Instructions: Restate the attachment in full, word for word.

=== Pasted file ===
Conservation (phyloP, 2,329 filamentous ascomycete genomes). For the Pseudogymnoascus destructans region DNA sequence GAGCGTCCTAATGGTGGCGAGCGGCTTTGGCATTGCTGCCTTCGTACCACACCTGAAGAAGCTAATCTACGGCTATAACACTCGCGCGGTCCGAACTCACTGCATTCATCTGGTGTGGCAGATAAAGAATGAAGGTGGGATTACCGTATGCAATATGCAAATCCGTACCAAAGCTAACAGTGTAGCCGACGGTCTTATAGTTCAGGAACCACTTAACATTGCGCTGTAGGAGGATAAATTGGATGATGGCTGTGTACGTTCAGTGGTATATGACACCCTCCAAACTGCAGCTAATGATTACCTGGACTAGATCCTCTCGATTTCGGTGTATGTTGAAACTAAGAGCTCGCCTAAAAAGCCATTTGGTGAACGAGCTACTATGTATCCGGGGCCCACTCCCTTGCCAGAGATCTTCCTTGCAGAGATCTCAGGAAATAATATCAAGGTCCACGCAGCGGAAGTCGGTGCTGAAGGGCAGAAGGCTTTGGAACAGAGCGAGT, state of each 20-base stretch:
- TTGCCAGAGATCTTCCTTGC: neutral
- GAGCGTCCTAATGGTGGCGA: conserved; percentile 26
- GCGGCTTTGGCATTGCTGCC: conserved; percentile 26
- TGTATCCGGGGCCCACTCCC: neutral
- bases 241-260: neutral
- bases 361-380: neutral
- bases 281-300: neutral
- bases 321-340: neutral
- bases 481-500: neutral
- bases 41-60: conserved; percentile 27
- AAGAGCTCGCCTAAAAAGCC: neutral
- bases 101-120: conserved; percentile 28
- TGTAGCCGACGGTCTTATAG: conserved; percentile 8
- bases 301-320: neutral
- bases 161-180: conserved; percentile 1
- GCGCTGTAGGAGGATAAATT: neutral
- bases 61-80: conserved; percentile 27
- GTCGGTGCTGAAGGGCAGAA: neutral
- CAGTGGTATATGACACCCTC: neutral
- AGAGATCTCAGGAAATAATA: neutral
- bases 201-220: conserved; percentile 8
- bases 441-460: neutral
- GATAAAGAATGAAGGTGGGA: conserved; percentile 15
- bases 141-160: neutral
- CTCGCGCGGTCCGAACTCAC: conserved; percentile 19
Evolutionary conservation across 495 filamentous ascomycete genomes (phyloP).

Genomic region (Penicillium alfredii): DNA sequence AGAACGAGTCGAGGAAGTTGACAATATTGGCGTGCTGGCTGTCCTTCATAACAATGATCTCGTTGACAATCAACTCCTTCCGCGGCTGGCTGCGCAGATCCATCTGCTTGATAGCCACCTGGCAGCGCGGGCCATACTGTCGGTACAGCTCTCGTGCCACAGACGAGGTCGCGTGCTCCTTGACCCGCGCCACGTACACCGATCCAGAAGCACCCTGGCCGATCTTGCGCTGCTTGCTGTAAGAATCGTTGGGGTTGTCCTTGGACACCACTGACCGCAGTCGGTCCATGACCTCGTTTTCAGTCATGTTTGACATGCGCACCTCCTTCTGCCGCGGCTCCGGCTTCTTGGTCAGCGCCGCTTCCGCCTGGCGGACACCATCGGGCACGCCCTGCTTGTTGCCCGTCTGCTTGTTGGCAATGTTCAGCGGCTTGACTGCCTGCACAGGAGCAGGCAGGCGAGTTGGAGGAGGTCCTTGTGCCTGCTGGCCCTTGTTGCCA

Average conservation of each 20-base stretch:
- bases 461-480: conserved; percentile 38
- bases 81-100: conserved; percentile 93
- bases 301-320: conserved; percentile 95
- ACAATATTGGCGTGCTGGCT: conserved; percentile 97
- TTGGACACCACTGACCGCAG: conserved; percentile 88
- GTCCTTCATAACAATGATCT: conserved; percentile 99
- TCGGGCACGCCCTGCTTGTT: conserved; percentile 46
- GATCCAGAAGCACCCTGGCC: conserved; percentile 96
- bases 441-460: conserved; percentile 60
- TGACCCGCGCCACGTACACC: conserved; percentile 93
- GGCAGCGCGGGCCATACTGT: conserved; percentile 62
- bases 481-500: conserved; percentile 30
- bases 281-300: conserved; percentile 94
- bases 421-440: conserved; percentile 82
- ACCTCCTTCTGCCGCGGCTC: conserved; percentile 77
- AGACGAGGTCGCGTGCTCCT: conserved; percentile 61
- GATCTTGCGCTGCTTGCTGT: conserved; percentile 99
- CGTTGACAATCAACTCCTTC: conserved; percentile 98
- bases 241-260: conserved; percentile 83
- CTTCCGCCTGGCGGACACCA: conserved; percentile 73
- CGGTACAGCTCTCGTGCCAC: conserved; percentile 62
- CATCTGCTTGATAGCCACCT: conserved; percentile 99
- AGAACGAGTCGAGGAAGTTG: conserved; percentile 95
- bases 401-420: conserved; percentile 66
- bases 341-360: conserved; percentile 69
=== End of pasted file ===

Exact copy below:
Conservation (phyloP, 2,329 filamentous ascomycete genomes). For the Pseudogymnoascus destructans region DNA sequence GAGCGTCCTAATGGTGGCGAGCGGCTTTGGCATTGCTGCCTTCGTACCACACCTGAAGAAGCTAATCTACGGCTATAACACTCGCGCGGTCCGAACTCACTGCATTCATCTGGTGTGGCAGATAAAGAATGAAGGTGGGATTACCGTATGCAATATGCAAATCCGTACCAAAGCTAACAGTGTAGCCGACGGTCTTATAGTTCAGGAACCACTTAACATTGCGCTGTAGGAGGATAAATTGGATGATGGCTGTGTACGTTCAGTGGTATATGACACCCTCCAAACTGCAGCTAATGATTACCTGGACTAGATCCTCTCGATTTCGGTGTATGTTGAAACTAAGAGCTCGCCTAAAAAGCCATTTGGTGAACGAGCTACTATGTATCCGGGGCCCACTCCCTTGCCAGAGATCTTCCTTGCAGAGATCTCAGGAAATAATATCAAGGTCCACGCAGCGGAAGTCGGTGCTGAAGGGCAGAAGGCTTTGGAACAGAGCGAGT, state of each 20-base stretch:
- TTGCCAGAGATCTTCCTTGC: neutral
- GAGCGTCCTAATGGTGGCGA: conserved; percentile 26
- GCGGCTTTGGCATTGCTGCC: conserved; percentile 26
- TGTATCCGGGGCCCACTCCC: neutral
- bases 241-260: neutral
- bases 361-380: neutral
- bases 281-300: neutral
- bases 321-340: neutral
- bases 481-500: neutral
- bases 41-60: conserved; percentile 27
- AAGAGCTCGCCTAAAAAGCC: neutral
- bases 101-120: conserved; percentile 28
- TGTAGCCGACGGTCTTATAG: conserved; percentile 8
- bases 301-320: neutral
- bases 161-180: conserved; percentile 1
- GCGCTGTAGGAGGATAAATT: neutral
- bases 61-80: conserved; percentile 27
- GTCGGTGCTGAAGGGCAGAA: neutral
- CAGTGGTATATGACACCCTC: neutral
- AGAGATCTCAGGAAATAATA: neutral
- bases 201-220: conserved; percentile 8
- bases 441-460: neutral
- GATAAAGAATGAAGGTGGGA: conserved; percentile 15
- bases 141-160: neutral
- CTCGCGCGGTCCGAACTCAC: conserved; percentile 19
Evolutionary conservation across 495 filamentous ascomycete genomes (phyloP).

Genomic region (Penicillium alfredii): DNA sequence AGAACGAGTCGAGGAAGTTGACAATATTGGCGTGCTGGCTGTCCTTCATAACAATGATCTCGTTGACAATCAACTCCTTCCGCGGCTGGCTGCGCAGATCCATCTGCTTGATAGCCACCTGGCAGCGCGGGCCATACTGTCGGTACAGCTCTCGTGCCACAGACGAGGTCGCGTGCTCCTTGACCCGCGCCACGTACACCGATCCAGAAGCACCCTGGCCGATCTTGCGCTGCTTGCTGTAAGAATCGTTGGGGTTGTCCTTGGACACCACTGACCGCAGTCGGTCCATGACCTCGTTTTCAGTCATGTTTGACATGCGCACCTCCTTCTGCCGCGGCTCCGGCTTCTTGGTCAGCGCCGCTTCCGCCTGGCGGACACCATCGGGCACGCCCTGCTTGTTGCCCGTCTGCTTGTTGGCAATGTTCAGCGGCTTGACTGCCTGCACAGGAGCAGGCAGGCGAGTTGGAGGAGGTCCTTGTGCCTGCTGGCCCTTGTTGCCA

Average conservation of each 20-base stretch:
- bases 461-480: conserved; percentile 38
- bases 81-100: conserved; percentile 93
- bases 301-320: conserved; percentile 95
- ACAATATTGGCGTGCTGGCT: conserved; percentile 97
- TTGGACACCACTGACCGCAG: conserved; percentile 88
- GTCCTTCATAACAATGATCT: conserved; percentile 99
- TCGGGCACGCCCTGCTTGTT: conserved; percentile 46
- GATCCAGAAGCACCCTGGCC: conserved; percentile 96
- bases 441-460: conserved; percentile 60
- TGACCCGCGCCACGTACACC: conserved; percentile 93
- GGCAGCGCGGGCCATACTGT: conserved; percentile 62
- bases 481-500: conserved; percentile 30
- bases 281-300: conserved; percentile 94
- bases 421-440: conserved; percentile 82
- ACCTCCTTCTGCCGCGGCTC: conserved; percentile 77
- AGACGAGGTCGCGTGCTCCT: conserved; percentile 61
- GATCTTGCGCTGCTTGCTGT: conserved; percentile 99
- CGTTGACAATCAACTCCTTC: conserved; percentile 98
- bases 241-260: conserved; percentile 83
- CTTCCGCCTGGCGGACACCA: conserved; percentile 73
- CGGTACAGCTCTCGTGCCAC: conserved; percentile 62
- CATCTGCTTGATAGCCACCT: conserved; percentile 99
- AGAACGAGTCGAGGAAGTTG: conserved; percentile 95
- bases 401-420: conserved; percentile 66
- bases 341-360: conserved; percentile 69